January 7, 2021 7:09:18 pm
Rishabh Pant dropped two rather simple catches behind the stumps on the first day of the third Test in Sydney, allowing Will Pucovski to score a half-century on his Test debut.
Pant was vigorously trolled on social media for his mistakes, but more importantly, Pucovski’s 100-run partnership with Marnus Labuschagne gave Australia the required base for a good first innings total.
India have limited options beyond Pant at the moment, especially in overseas Tests.
How costly was Pant’s errors?
On the last ball of the 22nd over, Pucovski edged a Ravichandran Ashwin delivery, but Pant failed to hold on to the catch. The Australian opener was on 26 then.
In the last ball of the 25th over, Pucovski gloved a short delivery from Mohammed Siraj and it looped up behind Pant. The wicketkeeper dived, his palms over the ball instead of being underneath it, and floored the catch. The debutant was on 32 then. He went on to score 62.
Also, from India’s point of view, the team missed out on the opportunity of Ashwin bowling to Steve Smith when there was still a bit of moisture on the surface.
What’s the problem with Pant’s ’keeping?
A CricViz Analyst tweet shows that Pant’s catch success percentage in Tests is 93% against pace and 56% against spin. “Since the start of 2018, Rishabh Pant averages 0.86 dropped catches per Test played. Of all keepers to play 10 matches in that time, Pant’s drops-per-Test record is the worst,” says another tweet from the same handle.
According to former India wicketkeeper Kiran More, the 23-year-old has some technical issues. “His body balance, his hands going away from his body etc. Nothing major, some small technical issues,” More, who has worked with Pant, told The Indian Express.
“Pant is young. He has been playing Test cricket for two years and he will learn,” the former stumper added.
Why India have been continuing with Pant?
The Indian team management picks Pant ahead of Wriddhiman Saha, especially in away Tests, because of his superior batting abilities. The left-hander has two centuries and as many fifties in 14 Tests so far (the ongoing one is his 15th) and with the team management preferring to go with five bowlers, Pant offers the extra batting cushion. Even in the last Test in Melbourne, his 40-ball 29 in the first innings saw India wrest the initiative.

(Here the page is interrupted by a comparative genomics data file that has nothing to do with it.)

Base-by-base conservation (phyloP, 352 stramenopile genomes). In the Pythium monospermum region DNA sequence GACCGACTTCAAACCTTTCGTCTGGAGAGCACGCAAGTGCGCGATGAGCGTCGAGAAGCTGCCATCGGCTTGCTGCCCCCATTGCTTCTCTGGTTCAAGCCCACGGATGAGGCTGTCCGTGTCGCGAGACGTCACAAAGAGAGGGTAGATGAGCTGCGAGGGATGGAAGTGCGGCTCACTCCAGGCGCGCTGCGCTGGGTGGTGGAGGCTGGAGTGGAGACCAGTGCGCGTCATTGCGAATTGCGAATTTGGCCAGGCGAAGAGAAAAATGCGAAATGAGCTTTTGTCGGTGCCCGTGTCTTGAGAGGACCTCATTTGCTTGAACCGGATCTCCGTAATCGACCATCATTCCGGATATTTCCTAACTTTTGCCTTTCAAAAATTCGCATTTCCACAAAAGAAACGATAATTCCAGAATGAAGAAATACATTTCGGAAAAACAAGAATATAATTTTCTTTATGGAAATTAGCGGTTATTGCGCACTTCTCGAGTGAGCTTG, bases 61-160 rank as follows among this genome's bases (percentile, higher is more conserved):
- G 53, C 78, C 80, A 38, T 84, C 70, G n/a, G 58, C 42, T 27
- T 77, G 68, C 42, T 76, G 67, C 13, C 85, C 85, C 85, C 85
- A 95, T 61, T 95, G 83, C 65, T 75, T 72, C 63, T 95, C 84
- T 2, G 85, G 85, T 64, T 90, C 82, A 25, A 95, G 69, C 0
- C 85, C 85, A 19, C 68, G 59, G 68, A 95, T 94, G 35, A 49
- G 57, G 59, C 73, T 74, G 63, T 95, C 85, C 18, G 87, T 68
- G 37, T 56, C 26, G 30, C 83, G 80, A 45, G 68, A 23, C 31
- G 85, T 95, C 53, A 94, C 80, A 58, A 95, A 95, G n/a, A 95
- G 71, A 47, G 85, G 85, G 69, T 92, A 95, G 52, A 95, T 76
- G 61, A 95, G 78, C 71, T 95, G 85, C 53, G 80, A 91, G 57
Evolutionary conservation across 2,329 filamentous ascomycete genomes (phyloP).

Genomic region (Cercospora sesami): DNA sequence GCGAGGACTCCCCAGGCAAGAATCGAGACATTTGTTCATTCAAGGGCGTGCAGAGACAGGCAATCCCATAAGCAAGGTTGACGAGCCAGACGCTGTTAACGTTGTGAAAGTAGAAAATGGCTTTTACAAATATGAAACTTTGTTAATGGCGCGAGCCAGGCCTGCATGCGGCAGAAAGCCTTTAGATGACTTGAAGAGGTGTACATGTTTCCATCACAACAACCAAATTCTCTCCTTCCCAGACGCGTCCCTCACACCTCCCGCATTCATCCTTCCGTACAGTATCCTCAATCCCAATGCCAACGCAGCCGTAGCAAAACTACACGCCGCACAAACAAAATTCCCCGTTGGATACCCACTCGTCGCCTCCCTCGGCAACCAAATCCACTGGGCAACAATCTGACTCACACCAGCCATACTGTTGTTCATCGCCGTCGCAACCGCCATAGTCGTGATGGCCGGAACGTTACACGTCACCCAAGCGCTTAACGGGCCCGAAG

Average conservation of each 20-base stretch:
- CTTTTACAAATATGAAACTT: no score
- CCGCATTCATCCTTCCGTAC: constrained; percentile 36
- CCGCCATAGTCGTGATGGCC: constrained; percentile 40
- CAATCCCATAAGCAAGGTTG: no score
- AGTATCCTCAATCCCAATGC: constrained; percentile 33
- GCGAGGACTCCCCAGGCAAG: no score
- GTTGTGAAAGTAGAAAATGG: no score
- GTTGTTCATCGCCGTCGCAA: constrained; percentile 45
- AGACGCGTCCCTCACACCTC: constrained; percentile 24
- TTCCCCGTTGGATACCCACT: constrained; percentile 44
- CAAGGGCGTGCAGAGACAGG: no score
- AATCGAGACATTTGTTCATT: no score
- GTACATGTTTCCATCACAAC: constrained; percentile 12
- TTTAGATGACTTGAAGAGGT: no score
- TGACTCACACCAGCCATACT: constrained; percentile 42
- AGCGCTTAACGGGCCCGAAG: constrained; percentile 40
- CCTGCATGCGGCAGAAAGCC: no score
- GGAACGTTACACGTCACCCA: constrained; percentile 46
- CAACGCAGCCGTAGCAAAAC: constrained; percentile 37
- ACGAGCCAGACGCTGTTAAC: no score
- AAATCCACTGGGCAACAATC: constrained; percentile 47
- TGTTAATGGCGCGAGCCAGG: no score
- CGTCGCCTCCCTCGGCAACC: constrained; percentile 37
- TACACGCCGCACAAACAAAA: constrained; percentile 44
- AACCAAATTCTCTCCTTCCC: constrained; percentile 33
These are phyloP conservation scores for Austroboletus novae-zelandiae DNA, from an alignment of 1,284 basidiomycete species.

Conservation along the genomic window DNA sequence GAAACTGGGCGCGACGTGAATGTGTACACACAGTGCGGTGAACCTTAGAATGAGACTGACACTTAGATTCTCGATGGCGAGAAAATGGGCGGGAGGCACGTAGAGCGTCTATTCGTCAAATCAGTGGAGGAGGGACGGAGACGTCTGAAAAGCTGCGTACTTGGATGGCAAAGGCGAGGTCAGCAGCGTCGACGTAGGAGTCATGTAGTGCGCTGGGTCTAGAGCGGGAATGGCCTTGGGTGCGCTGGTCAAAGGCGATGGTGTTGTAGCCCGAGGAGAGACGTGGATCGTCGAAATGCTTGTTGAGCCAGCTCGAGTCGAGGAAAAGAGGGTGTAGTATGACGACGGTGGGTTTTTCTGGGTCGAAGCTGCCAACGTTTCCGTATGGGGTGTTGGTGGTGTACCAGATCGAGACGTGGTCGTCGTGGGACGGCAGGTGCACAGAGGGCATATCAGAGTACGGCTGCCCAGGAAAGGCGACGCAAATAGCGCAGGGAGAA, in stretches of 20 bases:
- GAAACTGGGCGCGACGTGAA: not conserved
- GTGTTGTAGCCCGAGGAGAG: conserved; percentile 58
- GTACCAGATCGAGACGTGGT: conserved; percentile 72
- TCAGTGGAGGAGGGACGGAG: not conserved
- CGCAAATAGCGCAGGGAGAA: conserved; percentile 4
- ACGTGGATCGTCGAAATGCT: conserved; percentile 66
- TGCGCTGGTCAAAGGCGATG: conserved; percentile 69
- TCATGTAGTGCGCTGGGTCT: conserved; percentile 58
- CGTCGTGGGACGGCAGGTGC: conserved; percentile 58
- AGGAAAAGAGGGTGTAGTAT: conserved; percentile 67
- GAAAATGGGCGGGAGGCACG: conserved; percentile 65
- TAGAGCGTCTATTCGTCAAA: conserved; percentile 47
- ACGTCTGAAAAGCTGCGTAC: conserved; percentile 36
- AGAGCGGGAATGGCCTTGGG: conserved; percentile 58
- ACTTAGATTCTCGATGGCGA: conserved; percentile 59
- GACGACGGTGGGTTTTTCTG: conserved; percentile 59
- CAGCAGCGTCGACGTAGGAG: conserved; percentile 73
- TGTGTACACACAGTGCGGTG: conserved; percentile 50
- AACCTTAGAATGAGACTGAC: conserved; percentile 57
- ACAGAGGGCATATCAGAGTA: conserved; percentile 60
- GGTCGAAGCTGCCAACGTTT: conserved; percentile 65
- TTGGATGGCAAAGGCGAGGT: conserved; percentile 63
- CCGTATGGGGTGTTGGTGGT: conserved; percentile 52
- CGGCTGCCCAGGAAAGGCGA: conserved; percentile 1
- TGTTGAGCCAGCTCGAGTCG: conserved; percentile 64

Then again, Pant is always prone to a few clangers behind the stumps, which in low-scoring matches and/or in bowling-friendly conditions don’t make his team suffer much. But on good pitches like the one that has been laid out at the Sydney Cricket Ground, dropped catches can prove to be very costly.
And what about Saha?
Saha is a world-class ’keeper. He has played some important knocks as well. But his Test batting average away from home is a shade over 27. With five bowlers in the side, Saha doesn’t provide the required balance.
Ever since Adam Gilchrist redefined the role of a ’keeper-batsman in Test cricket at the turn of the century, ’keepers are expected to be very good batsmen as well. In home Tests, when the extra batting cushion is not required, Saha becomes an automatic choice on turning pitches. But away from home, his batting has failed to inspire confidence.
So, are India’s options limited beyond Pant?
That K L Rahul was the back-up ’keeper after Saha and Pant in the Indian Test squad in Australia, tells the story.
A couple of years ago, Andhra ’keeper-batsman K S Bharat was added to the Indian Test squad during a home series against Bangladesh. But he wasn’t included even in an extended Test squad for the series in Australia, signalling that he had fallen off the selectors’ radar.
Delhi’s Anuj Rawat or Jharkhand’s Ishan Kishan don’t look to be in the selectors’ scheme of things either. Sanju Samson has never been considered for long-form cricket.
Rahul is India’s first-choice ’keeper in white-ball internationals, but Test match ’keeping is a different ball game which demands top-class technique and the ability to concentrate for long periods. The red ball swings virtually all day. Also, in Test cricket, spinners have a far greater role to play – a stern test of a ’keeper’s technique.
There’s a dearth of top quality ’keeping-batting talent at the moment. A top-class ’keeper-batsman, someone who is equally good behind the wickets and with the bat, doesn’t pop up at regular intervals. Over the past 50-odd years in Indian cricket, only two players have fulfilled these requirements – Farokh Engineer and MS Dhoni.
What has Pant’s learning curve been like?
Indian cricket has invested heavily in Pant. The likes of Ajay Ratra, a former India stumper, looked after him at the National Cricket Academy. More had stints with him. But the youngster has been repeating his mistakes.
According to More, a specialist wicketkeeping coach in the Indian team will accelerate his development. “The Indian team has a specialist batting coach, a bowling coach and a fielding coach. I think there should be a wicketkeeping coach as well, who will do round-the-year monitoring of the likes of Pant and other youngsters playing for India U-19 and India A. I had short stints with Pant – two days, 10 days. But there needs to be continuity. Pant is a talented cricketer and he will improve,” More told this paper.
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